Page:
Modern scientific research on materials relies heavily on exploring their behavior at the atomic and molecular scales. For that reason, scientists are constantly on the hunt for new and improved methods for data gathering and analysis of materials at those scales.
Researchers at the Center for Nanoscale Materials (CNM), a U.S. Department of Energy (DOE) Office of Science User Facility located at the DOE’s Argonne National Laboratory, have invented a machine-learning based algorithm for quantitatively characterizing, in three dimensions, materials with features as small as nanometers. Researchers can apply this pivotal discovery to the analysis of most structural materials of interest to industry.
“What makes our algorithm unique is that if you start with a material for which you know essentially nothing about the microstructure, it will, within seconds, tell the user the exact microstructure in all three dimensions,” said Subramanian Sankaranarayanan, group leader of the CNM theory and modeling group and an associate professor in the Department of Mechanical and Industrial Engineering at the University of Illinois at Chicago.
“For example, with data analyzed by our 3D tool,” said Henry Chan, CNM postdoctoral researcher and lead author of the study, “users can detect faults and cracks and potentially predict the lifetimes under different stresses and strains for all kinds of structural materials.”
“What makes our algorithm unique is that if you start with a material for which you know essentially nothing about the microstructure, it will, within seconds, tell the user the exact microstructure in all three dimensions.” — Subramanian Sankaranarayanan, CNM group leader and associate professor at the University of Illinois at Chicago
Most structural materials are polycrystalline, meaning a sample used for purposes of analysis can contain millions of grains. The size and distribution of those grains and the voids within a sample are critical microstructural features that affect important physical, mechanical, optical, chemical and thermal properties. Such knowledge is important, for example, to the discovery of new materials with desired properties, such as stronger and harder machine components that last longer.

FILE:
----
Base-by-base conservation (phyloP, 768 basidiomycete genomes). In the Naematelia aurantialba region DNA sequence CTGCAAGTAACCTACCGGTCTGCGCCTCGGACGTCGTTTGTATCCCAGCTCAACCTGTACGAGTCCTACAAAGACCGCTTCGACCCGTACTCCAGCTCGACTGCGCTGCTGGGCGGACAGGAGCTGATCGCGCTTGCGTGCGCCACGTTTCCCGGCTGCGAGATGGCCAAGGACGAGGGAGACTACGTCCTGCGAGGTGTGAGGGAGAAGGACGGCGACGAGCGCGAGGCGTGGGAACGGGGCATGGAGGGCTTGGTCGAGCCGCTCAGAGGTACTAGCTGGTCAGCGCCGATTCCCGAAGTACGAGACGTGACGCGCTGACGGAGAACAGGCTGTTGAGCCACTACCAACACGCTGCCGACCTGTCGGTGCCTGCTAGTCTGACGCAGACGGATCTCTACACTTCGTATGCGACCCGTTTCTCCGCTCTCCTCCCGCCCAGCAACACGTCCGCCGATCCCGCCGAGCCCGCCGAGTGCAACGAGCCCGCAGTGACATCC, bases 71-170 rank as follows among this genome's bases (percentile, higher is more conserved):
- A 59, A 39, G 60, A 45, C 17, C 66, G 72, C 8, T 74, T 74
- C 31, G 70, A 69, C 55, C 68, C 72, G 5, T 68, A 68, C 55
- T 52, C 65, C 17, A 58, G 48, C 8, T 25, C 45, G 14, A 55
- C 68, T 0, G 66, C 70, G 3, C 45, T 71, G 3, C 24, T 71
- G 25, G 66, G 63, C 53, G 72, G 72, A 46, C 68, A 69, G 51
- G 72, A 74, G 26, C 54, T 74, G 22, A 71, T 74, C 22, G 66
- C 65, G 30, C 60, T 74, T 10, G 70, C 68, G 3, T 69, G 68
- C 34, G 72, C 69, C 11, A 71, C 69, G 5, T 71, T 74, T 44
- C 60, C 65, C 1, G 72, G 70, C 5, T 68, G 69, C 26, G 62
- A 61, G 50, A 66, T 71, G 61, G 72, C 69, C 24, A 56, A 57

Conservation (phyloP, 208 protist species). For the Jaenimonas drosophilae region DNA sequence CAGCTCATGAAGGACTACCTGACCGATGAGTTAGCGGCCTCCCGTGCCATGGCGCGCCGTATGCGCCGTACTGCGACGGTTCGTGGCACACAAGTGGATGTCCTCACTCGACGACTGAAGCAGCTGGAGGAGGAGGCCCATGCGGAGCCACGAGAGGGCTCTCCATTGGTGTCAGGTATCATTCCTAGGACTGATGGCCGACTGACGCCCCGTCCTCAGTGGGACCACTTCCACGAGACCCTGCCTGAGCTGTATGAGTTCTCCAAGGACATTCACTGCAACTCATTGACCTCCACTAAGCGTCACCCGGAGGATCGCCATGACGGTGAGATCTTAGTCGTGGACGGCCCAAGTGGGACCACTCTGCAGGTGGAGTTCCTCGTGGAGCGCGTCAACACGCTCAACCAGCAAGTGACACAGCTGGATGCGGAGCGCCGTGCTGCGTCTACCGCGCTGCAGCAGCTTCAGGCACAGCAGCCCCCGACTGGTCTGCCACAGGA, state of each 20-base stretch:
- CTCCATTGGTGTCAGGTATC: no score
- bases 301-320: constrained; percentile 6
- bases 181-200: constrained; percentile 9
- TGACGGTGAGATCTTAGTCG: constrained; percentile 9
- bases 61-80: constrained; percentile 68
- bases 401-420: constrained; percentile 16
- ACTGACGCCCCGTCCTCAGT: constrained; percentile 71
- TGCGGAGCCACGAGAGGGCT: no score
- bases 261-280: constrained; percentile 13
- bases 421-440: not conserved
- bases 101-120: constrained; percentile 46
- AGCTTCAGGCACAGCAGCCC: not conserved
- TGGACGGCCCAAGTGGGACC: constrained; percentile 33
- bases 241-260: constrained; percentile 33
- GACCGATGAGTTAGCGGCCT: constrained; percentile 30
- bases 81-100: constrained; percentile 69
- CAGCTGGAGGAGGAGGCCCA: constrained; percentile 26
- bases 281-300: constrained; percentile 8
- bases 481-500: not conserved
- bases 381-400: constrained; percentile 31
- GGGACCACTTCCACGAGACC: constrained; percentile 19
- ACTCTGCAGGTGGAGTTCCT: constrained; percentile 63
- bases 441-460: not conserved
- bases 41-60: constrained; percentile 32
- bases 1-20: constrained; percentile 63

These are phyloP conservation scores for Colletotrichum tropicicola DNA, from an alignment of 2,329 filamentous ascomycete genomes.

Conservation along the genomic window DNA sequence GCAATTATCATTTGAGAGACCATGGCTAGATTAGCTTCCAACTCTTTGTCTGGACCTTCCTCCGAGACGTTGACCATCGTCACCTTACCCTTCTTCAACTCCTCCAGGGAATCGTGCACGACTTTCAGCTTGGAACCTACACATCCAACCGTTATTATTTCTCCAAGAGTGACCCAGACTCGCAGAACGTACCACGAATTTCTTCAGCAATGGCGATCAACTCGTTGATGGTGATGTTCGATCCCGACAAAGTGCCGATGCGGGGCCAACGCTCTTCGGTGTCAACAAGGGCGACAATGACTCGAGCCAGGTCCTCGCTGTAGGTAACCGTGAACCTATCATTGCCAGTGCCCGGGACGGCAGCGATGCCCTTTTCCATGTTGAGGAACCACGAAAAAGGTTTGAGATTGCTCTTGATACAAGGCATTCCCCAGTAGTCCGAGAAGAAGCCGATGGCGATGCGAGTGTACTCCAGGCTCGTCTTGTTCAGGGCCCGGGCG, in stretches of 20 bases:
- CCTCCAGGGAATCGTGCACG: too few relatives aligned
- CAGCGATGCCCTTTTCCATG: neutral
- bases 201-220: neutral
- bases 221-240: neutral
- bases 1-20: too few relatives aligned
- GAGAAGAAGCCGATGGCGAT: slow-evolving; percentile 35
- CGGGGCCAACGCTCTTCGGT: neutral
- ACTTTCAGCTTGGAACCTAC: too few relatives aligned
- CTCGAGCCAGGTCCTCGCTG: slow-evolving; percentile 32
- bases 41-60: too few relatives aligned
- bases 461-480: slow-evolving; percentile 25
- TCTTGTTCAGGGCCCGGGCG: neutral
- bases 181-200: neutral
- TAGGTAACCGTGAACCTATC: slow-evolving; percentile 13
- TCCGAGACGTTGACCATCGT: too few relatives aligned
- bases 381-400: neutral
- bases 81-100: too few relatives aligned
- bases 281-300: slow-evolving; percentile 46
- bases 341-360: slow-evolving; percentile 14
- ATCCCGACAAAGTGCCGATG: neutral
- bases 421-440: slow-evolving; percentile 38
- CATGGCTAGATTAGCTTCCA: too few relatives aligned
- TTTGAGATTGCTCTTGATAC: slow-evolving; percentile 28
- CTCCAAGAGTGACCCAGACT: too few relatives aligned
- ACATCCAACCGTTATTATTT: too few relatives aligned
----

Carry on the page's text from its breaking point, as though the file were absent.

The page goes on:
In the past, scientists have visualized 3D microstructural features within a material by taking snapshots at the microscale of many 2D slices, processing the individual slices, and then pasting them together to form a 3D picture. Such is the case, for example, with the computerized tomography scanning routine done in hospitals. That process, however, is inefficient and leads to the loss of information. Researchers have thus been searching for better methods for 3D analyses.
“At first,” said Mathew Cherukara, an assistant scientist at CNM, “we thought of designing an intercept-based algorithm to search for all the boundaries among the numerous grains in the sample until mapping the entire microstructure in all three dimensions, but as you can imagine, with millions of grains, that is extraordinarily time-consuming and inefficient.”
“The beauty of our machine learning algorithm is that it uses an unsupervised algorithm to handle the boundary problem and produce highly accurate results with high efficiency,” said Chan. “Coupled with down-sampling techniques, it only takes seconds to process large 3D samples and obtain precise microstructural information that is robust and resilient to noise.”
The team successfully tested the algorithm by comparison with data obtained from analyses of several different metals (aluminum, iron, silicon and titanium) and soft materials (polymers and micelles). These data came from earlier published experiments as well as computer simulations run at two DOE Office of Science User Facilities, the Argonne Leadership Computing Facility and the National Energy Research Scientific Computing Center. Also used in this research were the Laboratory Computing Resource Center at Argonne and the Carbon Cluster in CNM.
“For researchers using our tool, the main advantage is not just the impressive 3D image generated but, more importantly, the detailed characterization data,” said Sankaranarayanan. “They can even quantitatively and visually track the evolution of a microstructure as it changes in real time.”
The machine-learning algorithm is not restricted to solids. The team has extended it to include characterization of the distribution of molecular clusters in fluids with important energy, chemical and biological applications.
This machine-learning tool should prove especially impactful for future real-time analysis of data obtained from large materials characterization facilities, such as the Advanced Photon Source, another DOE Office of Science User Facility at Argonne, and other synchrotrons around the world.
The study was published in Argonne National Laboratory